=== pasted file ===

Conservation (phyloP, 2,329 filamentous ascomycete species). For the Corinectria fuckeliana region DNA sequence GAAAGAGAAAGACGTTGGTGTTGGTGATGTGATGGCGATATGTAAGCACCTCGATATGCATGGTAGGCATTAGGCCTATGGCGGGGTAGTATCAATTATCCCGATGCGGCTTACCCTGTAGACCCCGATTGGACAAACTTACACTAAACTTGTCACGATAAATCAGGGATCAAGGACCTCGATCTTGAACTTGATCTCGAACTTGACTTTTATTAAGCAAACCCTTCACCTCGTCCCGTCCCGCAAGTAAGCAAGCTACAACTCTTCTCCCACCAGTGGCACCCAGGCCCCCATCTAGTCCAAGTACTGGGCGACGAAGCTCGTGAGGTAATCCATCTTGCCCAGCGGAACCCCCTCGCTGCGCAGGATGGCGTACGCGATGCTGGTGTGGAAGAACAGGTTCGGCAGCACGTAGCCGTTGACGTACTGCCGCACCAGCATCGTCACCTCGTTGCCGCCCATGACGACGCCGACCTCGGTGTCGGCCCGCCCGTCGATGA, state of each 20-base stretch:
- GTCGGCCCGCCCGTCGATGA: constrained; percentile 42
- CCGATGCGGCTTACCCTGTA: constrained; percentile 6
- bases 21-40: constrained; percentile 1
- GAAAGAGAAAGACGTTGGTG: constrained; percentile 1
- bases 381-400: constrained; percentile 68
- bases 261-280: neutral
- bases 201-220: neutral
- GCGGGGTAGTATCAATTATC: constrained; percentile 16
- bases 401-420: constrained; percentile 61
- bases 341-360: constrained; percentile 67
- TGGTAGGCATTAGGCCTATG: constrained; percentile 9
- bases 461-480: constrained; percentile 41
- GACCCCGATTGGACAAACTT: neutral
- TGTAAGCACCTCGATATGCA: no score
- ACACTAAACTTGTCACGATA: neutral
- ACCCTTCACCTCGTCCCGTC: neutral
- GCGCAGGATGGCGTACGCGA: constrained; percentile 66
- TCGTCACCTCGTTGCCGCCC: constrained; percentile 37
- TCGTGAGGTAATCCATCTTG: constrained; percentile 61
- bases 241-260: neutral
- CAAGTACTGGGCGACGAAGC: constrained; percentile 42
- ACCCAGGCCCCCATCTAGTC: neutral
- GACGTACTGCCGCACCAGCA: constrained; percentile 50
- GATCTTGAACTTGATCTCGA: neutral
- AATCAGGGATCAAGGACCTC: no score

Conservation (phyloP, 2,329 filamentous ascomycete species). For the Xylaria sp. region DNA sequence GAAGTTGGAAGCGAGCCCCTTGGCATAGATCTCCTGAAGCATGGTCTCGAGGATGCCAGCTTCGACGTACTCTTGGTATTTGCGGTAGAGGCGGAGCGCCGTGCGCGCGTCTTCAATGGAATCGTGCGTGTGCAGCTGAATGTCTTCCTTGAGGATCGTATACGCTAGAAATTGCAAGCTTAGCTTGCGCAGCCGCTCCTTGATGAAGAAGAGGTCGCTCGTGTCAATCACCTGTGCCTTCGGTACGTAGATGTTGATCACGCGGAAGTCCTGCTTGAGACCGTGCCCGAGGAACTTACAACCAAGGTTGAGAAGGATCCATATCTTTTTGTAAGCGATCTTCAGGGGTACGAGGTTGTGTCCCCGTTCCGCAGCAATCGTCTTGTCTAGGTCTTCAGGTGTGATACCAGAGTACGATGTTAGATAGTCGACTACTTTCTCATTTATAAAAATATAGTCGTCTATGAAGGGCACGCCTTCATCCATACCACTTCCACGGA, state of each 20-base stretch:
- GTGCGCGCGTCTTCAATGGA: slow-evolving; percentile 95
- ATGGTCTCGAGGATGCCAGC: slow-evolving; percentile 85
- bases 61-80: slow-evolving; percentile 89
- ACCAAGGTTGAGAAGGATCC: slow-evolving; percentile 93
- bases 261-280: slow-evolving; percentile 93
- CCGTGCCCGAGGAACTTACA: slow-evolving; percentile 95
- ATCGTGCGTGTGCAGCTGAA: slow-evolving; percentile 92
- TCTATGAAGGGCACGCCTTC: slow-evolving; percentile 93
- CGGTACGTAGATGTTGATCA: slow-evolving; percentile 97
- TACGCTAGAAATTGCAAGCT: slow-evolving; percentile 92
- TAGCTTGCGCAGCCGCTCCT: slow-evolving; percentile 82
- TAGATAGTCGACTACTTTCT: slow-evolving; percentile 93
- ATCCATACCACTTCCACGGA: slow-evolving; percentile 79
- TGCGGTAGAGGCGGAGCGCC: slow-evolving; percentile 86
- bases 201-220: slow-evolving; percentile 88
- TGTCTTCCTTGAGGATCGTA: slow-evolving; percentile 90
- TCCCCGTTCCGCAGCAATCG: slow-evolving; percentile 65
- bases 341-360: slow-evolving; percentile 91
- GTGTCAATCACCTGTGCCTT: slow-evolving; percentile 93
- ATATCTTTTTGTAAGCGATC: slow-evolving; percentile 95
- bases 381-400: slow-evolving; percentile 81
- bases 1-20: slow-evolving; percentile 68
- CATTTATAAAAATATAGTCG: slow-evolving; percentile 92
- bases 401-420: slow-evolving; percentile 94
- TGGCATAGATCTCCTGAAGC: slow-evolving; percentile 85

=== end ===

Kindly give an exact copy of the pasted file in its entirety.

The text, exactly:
Conservation (phyloP, 2,329 filamentous ascomycete species). For the Corinectria fuckeliana region DNA sequence GAAAGAGAAAGACGTTGGTGTTGGTGATGTGATGGCGATATGTAAGCACCTCGATATGCATGGTAGGCATTAGGCCTATGGCGGGGTAGTATCAATTATCCCGATGCGGCTTACCCTGTAGACCCCGATTGGACAAACTTACACTAAACTTGTCACGATAAATCAGGGATCAAGGACCTCGATCTTGAACTTGATCTCGAACTTGACTTTTATTAAGCAAACCCTTCACCTCGTCCCGTCCCGCAAGTAAGCAAGCTACAACTCTTCTCCCACCAGTGGCACCCAGGCCCCCATCTAGTCCAAGTACTGGGCGACGAAGCTCGTGAGGTAATCCATCTTGCCCAGCGGAACCCCCTCGCTGCGCAGGATGGCGTACGCGATGCTGGTGTGGAAGAACAGGTTCGGCAGCACGTAGCCGTTGACGTACTGCCGCACCAGCATCGTCACCTCGTTGCCGCCCATGACGACGCCGACCTCGGTGTCGGCCCGCCCGTCGATGA, state of each 20-base stretch:
- GTCGGCCCGCCCGTCGATGA: constrained; percentile 42
- CCGATGCGGCTTACCCTGTA: constrained; percentile 6
- bases 21-40: constrained; percentile 1
- GAAAGAGAAAGACGTTGGTG: constrained; percentile 1
- bases 381-400: constrained; percentile 68
- bases 261-280: neutral
- bases 201-220: neutral
- GCGGGGTAGTATCAATTATC: constrained; percentile 16
- bases 401-420: constrained; percentile 61
- bases 341-360: constrained; percentile 67
- TGGTAGGCATTAGGCCTATG: constrained; percentile 9
- bases 461-480: constrained; percentile 41
- GACCCCGATTGGACAAACTT: neutral
- TGTAAGCACCTCGATATGCA: no score
- ACACTAAACTTGTCACGATA: neutral
- ACCCTTCACCTCGTCCCGTC: neutral
- GCGCAGGATGGCGTACGCGA: constrained; percentile 66
- TCGTCACCTCGTTGCCGCCC: constrained; percentile 37
- TCGTGAGGTAATCCATCTTG: constrained; percentile 61
- bases 241-260: neutral
- CAAGTACTGGGCGACGAAGC: constrained; percentile 42
- ACCCAGGCCCCCATCTAGTC: neutral
- GACGTACTGCCGCACCAGCA: constrained; percentile 50
- GATCTTGAACTTGATCTCGA: neutral
- AATCAGGGATCAAGGACCTC: no score

Conservation (phyloP, 2,329 filamentous ascomycete species). For the Xylaria sp. region DNA sequence GAAGTTGGAAGCGAGCCCCTTGGCATAGATCTCCTGAAGCATGGTCTCGAGGATGCCAGCTTCGACGTACTCTTGGTATTTGCGGTAGAGGCGGAGCGCCGTGCGCGCGTCTTCAATGGAATCGTGCGTGTGCAGCTGAATGTCTTCCTTGAGGATCGTATACGCTAGAAATTGCAAGCTTAGCTTGCGCAGCCGCTCCTTGATGAAGAAGAGGTCGCTCGTGTCAATCACCTGTGCCTTCGGTACGTAGATGTTGATCACGCGGAAGTCCTGCTTGAGACCGTGCCCGAGGAACTTACAACCAAGGTTGAGAAGGATCCATATCTTTTTGTAAGCGATCTTCAGGGGTACGAGGTTGTGTCCCCGTTCCGCAGCAATCGTCTTGTCTAGGTCTTCAGGTGTGATACCAGAGTACGATGTTAGATAGTCGACTACTTTCTCATTTATAAAAATATAGTCGTCTATGAAGGGCACGCCTTCATCCATACCACTTCCACGGA, state of each 20-base stretch:
- GTGCGCGCGTCTTCAATGGA: slow-evolving; percentile 95
- ATGGTCTCGAGGATGCCAGC: slow-evolving; percentile 85
- bases 61-80: slow-evolving; percentile 89
- ACCAAGGTTGAGAAGGATCC: slow-evolving; percentile 93
- bases 261-280: slow-evolving; percentile 93
- CCGTGCCCGAGGAACTTACA: slow-evolving; percentile 95
- ATCGTGCGTGTGCAGCTGAA: slow-evolving; percentile 92
- TCTATGAAGGGCACGCCTTC: slow-evolving; percentile 93
- CGGTACGTAGATGTTGATCA: slow-evolving; percentile 97
- TACGCTAGAAATTGCAAGCT: slow-evolving; percentile 92
- TAGCTTGCGCAGCCGCTCCT: slow-evolving; percentile 82
- TAGATAGTCGACTACTTTCT: slow-evolving; percentile 93
- ATCCATACCACTTCCACGGA: slow-evolving; percentile 79
- TGCGGTAGAGGCGGAGCGCC: slow-evolving; percentile 86
- bases 201-220: slow-evolving; percentile 88
- TGTCTTCCTTGAGGATCGTA: slow-evolving; percentile 90
- TCCCCGTTCCGCAGCAATCG: slow-evolving; percentile 65
- bases 341-360: slow-evolving; percentile 91
- GTGTCAATCACCTGTGCCTT: slow-evolving; percentile 93
- ATATCTTTTTGTAAGCGATC: slow-evolving; percentile 95
- bases 381-400: slow-evolving; percentile 81
- bases 1-20: slow-evolving; percentile 68
- CATTTATAAAAATATAGTCG: slow-evolving; percentile 92
- bases 401-420: slow-evolving; percentile 94
- TGGCATAGATCTCCTGAAGC: slow-evolving; percentile 85